Channels 1&2 English Stereo/Left Right Channels 3&4 Stereo M&E Left/Right (if available) (Digibetas do not have the channels available to include 5.1 on separate channels. Supposedly you can have your 5.1 compressed into a Dolby E [I've never done it], but most festivals don't have the ability to read the compression so it may not be a useful thing to do.)

    Recorded in “DFTC” (or Drop Frame Timecode; Non-Drop Frame Timecode means that for every frame of video there is a corresponding timecode number. DFTC, or Drop Frame Timecode, is used with NTSC video that has a frame rate of 29.97 in order to compensate for the fact that it is .03 fps slower than the nearest whole number of 30fps. Timecode numbers are presented in whole numbers, therefore, some numbers need to be periodically skipped in drop frame timecode.)
    Picture/Audio must start @ hour 1 (

    Closed Captioning must decode properly and be free from any errors
    Recorded with continuous time code
    Picture must be fully color corrected with proper color, shading and density as is customarily required for exhibition

    Feature (SD or standard definition):
    Tape Format:Digital Beta cam
    Standard: NTSC
    Aspect Ratio:4x3 1.33 FF and/or Pan/Scan w/cc (Your DP and director and even the producer will likely cry when they realize they need to deliver their film in 4x3. Get the tissues ready. There are still a lot of people who own 4x3 TVs so distributors like to have all of their films in this ratio. In fact, On Demand outlets often show their films in 4x3. In order to convert your film to 4x3, you will have to manipulate your picture big time. This is where the crying comes in. Have your editor go scene by scene and move the image around so the most important visuals [i.e. your actors' faces] fits in the 4x3 cross hairs. It will slaughter the look and feel of your film, but it is usually required. Then save the file and output to tape from your hard drive.)

    Audio Configuration:
    Channels 1&2 English Stereo/Left Right Channels 3&4 Stereo M&E Left/Right (if available)

    Recorded in “DFTC” (drop frame time code)
    Picture/Audio must start @ hour 1 (
    Closed Captioning must decode properly and be free from any errors
    Recorded with continuous time code
    Picture must be fully color corrected with proper color, shading and density as is customarily required for exhibition

    When features are available in 5.1 Dolby Surround, please supply a separate audio element as follows:

    Audio Deliveries:

    Protools Sessions on DVD-R 5.1/2.0 English Printmaster .wav file
    24 bit Running Film Speed NDFTC

    48 hrz
    w/out SR Encoding
That's all folks! Happy holidays! And happy delivering!

Monday, December 17, 2012

Sundance Institute Announces Grants to 25 Documentaries

Sundance Institute Announces Grants to 25 Documentaries
Los Angeles, CA — Sundance Institute today announced the 25 feature-length documentary films that will receive $550,000 in grants from its Documentary Film Program and Fund (DFP). Grantees were selected from 696 submissions from 104 countries.
Cara Mertes, Director of the Sundance Institute Documentary Film Program and Fund said, “As we enter a new cycle for political leadership in the U.S. and abroad, documentary filmmakers continue to seek out stories that elucidate the conditions of our lives. Their reach is global, and their stories connect and inspire a new generation of independent documentary filmmakers and audiences.”

Granted filmmakers reflect a range of experience, including five first-time feature filmmakers as well as noted documentarians Fred Wiseman, Sam Pollard and Jehane Noujaim. In-country filmmakers include those in Africa (Ghana), India and China, and additional countries of production include Afghanistan, Nepal, Senegal and Egypt.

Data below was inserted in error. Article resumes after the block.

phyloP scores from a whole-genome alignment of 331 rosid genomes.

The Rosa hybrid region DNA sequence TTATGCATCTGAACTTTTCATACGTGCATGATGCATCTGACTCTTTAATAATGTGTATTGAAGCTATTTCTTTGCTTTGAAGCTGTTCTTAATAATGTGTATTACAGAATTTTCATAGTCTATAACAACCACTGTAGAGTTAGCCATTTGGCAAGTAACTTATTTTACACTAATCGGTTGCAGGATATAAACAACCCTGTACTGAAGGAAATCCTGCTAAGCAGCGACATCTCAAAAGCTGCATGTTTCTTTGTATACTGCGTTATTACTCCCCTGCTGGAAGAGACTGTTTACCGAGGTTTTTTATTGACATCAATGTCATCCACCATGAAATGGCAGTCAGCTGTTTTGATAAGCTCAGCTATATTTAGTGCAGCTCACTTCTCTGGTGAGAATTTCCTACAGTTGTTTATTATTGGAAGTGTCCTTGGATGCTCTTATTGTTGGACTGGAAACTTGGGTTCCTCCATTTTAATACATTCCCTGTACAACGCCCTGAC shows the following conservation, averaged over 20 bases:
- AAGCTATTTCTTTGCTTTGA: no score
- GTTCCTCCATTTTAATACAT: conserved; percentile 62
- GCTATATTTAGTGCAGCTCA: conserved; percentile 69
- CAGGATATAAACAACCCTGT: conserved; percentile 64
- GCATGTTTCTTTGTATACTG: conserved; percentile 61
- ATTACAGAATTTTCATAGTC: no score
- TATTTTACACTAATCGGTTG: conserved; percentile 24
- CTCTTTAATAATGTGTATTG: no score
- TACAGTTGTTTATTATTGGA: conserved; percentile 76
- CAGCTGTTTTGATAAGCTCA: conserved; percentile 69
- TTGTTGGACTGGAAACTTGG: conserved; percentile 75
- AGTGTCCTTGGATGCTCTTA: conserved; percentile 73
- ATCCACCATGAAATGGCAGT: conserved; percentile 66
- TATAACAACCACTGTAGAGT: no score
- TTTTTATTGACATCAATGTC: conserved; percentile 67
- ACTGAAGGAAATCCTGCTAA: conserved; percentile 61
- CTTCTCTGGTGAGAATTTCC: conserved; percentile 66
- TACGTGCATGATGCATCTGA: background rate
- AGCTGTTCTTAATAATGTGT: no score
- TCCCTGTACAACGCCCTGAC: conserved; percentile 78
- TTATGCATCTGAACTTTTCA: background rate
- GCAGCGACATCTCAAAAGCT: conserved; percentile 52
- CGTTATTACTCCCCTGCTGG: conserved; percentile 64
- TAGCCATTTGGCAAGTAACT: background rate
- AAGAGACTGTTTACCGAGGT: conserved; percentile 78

Awarding grants is a core activity of the DFP, which provides year-round creative support and funding to nonfiction filmmakers globally. Proposals are accepted twice a year, and submissions are reviewed by a jury of creative film professionals and human rights experts, based on their approach to storytelling, artistic treatment and innovation, subject relevance and potential for social engagement. Submissions for the next round will be accepted beginning in late December, with a February 5 deadline. More information

The DFP celebrates its 10th anniversary in 2012 and since its inception has awarded grants to more than 450 documentary filmmakers in 62 countries, including the projects announced today.

Boomtown (U.S.)
Director: Beth Murphy
A modern day Grapes of Wrath story is playing out across America as families pack their bags and head to North Dakota in search of the American Dream.
Bukom Fighter (Ghana)
Director: Makafui Zimrani
A nine year old boy from a shanty town in Ghana tries to create hope for himself using the only resource at his disposal; the power of his fists.
Chameleon (Canada / Ghana)
Director: Ryan Mullins
Africa's most famed investigative reporter, Anas Aremeyaw Anas, takes us deep undercover for his own brand of brazen journalism.
Perry vs. Schwarzenegger (U.S.)
Directors: Ryan White and Ben Cotner
In 2013, the U.S. Supreme Court will hear a case that challenges California's ban on same-sex marriage. Perry v. Schwarzenegger, filed by two couples with an unlikely legal team, has now reached the nation's highest court and is poised to be the first ruling on the right of gay and lesbian Americans to marry.
Rise and Fall of ACORN (U.S.)
Directors: Reuben Atlas and Sam Pollard
In 2009 a national community-organizing group was destroyed. The complex story of ACORN involves a journalist posing as a pimp, embezzlement, and voter fraud.

99% - The Occupy Wall Street Collaborative Film (U.S.)
Directors: Audrey Ewell, Aaron Aites, Lucian Read, Nina Krstic
The Occupy movement erupted in September 2011, propelling economic inequality into the spotlight. In an unprecedented collaboration, filmmakers across America tell its story, digging into big picture issues as organizers, analysts, participants and critics reveal how it happened and why.
After Tiller (U.S.)
Directors: Martha Shane and Lana Wilson
Since the assassination of Dr. George Tiller in 2009, only four doctors in the country provide late-term abortions. With unprecedented access, After Tiller goes inside the lives of these physicians working at the center of the storm.